where ##\mu## is a chemical potential for some conserved particle number (non-relativistic physics) or charge (relativistic physics), and ##E(\vec{p})## is the energy of a single particle as a function of its momentum. In relativistic physics one usually includes the rest energy in ##E##, so that you have ##E(\vec{p})=\sqrt{m^2 c^4+\vec{p}^2 c^2}##, while in non-relativistic physics you usually use the simple kinetic energy ##E(\vec{p})=\vec{p}^2/(2m)##. In both cases ##m## is the same invariant mass of the particle. Further ##\beta=1/k_{\text{B}} T##, where ##T## is the absolute temperature of the gas, and ##g=2s+1## is the spin degeneracy factor of the particles.

    You don't need any arbitrary normalization constant here, because this just counts the number of quantum states per unit phase space, and this is determined from quantum theory uniquely. The equilibrium distribution then follows from maximizing the von Neumann-Shannon-Jaynes entropy of the corresponding statistical operator (here I work with the grand-canonical operator).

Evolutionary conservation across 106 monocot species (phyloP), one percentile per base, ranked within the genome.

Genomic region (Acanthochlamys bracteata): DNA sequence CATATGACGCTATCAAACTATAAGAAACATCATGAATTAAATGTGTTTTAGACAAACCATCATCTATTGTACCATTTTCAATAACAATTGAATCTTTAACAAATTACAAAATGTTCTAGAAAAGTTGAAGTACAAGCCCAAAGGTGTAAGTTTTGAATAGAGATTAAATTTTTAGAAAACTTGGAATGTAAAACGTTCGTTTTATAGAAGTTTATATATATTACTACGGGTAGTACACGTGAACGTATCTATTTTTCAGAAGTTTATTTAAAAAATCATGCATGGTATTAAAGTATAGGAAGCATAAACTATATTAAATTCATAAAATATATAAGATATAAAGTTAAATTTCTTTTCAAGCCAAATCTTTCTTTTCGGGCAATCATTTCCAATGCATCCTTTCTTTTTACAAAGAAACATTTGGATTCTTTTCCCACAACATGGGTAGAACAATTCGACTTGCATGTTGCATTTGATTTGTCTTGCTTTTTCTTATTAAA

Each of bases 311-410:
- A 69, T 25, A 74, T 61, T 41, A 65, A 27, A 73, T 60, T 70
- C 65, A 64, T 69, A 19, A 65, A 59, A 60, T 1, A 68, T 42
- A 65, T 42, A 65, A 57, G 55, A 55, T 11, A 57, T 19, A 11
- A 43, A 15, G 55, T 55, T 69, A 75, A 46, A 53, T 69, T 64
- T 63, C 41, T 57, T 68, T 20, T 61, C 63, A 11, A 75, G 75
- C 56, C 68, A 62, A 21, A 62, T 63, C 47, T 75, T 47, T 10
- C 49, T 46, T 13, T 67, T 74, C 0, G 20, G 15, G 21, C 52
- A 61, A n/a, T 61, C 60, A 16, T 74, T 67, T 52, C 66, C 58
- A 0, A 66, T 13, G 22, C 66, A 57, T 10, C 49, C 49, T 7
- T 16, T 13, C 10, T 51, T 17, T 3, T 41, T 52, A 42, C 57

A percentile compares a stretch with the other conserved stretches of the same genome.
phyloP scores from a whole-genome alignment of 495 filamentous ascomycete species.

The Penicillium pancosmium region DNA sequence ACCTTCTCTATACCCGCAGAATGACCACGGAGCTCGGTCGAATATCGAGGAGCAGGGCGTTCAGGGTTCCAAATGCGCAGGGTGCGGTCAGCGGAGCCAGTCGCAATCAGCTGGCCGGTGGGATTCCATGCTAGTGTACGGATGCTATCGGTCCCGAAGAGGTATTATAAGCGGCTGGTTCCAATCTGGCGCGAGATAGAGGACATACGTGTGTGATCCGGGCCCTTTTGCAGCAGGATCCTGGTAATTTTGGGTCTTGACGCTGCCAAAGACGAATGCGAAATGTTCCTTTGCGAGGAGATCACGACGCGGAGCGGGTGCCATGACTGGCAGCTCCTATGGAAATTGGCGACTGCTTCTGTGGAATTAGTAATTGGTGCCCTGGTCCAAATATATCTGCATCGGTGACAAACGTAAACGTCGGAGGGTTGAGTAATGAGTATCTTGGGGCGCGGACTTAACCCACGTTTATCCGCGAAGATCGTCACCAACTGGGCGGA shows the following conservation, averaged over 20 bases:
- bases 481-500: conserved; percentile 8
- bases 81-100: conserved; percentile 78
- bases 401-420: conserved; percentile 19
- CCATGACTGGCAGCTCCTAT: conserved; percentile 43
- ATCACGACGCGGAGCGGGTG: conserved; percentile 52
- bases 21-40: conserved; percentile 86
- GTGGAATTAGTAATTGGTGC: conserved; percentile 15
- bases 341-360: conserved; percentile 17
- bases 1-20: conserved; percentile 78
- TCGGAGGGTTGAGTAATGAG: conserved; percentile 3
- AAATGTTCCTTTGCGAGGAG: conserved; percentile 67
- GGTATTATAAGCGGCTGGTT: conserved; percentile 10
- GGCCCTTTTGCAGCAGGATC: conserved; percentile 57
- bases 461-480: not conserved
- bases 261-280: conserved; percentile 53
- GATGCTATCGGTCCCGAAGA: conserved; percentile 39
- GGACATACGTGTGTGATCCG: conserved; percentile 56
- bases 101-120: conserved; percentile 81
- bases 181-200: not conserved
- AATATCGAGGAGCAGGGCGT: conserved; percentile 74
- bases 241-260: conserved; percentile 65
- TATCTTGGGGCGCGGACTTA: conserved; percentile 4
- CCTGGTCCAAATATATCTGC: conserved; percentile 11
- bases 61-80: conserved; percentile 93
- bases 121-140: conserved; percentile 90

The semiclassical limit, leads to the Boltzmann equation, which is valid when the average particle occupation numbers are all very small compared to ##1##. Then you can neglect the 1 in the denominator of the Fermi distribution, and you get the Maxwell-Boltzmann distribution
    $$f(\vec{p})=\frac{g}{(2 \pi \hbar)^3} \exp[-\beta(E(\vec{p})-\mu)].$$
    It is remarkable that there is the Planck action appearing in this classical formula. The reason is that in classical statistics we do not have a natural measure for phase-space cells, and the normalization is indeed arbitrary, but that on the other hand almost always does not matter, because here you can simply take an arbitrary normalization and use the fugacity factor ##z=A \exp(\beta \mu)##. The natural choice for ##A## can only be inferred from quantum theory and is given by ##g/[(2 \pi \hbar)^3]##.